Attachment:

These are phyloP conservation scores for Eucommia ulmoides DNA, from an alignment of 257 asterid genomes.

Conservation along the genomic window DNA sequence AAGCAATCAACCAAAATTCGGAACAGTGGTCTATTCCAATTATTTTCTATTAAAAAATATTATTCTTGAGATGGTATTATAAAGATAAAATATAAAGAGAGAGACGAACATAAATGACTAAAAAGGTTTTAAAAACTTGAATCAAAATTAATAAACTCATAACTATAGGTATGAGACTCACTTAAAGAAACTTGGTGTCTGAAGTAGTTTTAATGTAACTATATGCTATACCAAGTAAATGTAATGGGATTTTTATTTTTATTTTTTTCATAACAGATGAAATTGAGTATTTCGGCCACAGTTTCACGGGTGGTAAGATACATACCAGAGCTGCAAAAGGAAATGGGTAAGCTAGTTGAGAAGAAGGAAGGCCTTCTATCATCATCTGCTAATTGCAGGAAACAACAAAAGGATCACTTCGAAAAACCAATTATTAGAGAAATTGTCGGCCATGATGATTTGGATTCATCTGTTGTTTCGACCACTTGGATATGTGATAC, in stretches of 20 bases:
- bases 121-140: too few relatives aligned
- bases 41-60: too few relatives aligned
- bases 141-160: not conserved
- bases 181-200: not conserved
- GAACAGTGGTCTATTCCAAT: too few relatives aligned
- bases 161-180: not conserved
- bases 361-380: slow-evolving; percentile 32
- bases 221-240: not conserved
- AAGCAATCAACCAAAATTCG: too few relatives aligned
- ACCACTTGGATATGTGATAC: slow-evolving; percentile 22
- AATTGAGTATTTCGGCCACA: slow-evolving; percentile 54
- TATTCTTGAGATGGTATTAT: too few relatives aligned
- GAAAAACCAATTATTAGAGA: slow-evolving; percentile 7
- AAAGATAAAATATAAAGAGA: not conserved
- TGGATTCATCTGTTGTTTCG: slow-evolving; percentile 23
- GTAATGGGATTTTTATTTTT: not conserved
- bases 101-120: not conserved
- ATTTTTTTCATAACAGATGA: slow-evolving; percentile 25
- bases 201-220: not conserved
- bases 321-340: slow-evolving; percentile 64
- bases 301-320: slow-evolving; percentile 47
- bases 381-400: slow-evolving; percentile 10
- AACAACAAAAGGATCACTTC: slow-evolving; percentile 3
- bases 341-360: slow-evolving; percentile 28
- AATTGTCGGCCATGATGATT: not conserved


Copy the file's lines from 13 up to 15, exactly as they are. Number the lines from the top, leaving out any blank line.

- AATTGAGTATTTCGGCCACA: slow-evolving; percentile 54
- TATTCTTGAGATGGTATTAT: too few relatives aligned
- GAAAAACCAATTATTAGAGA: slow-evolving; percentile 7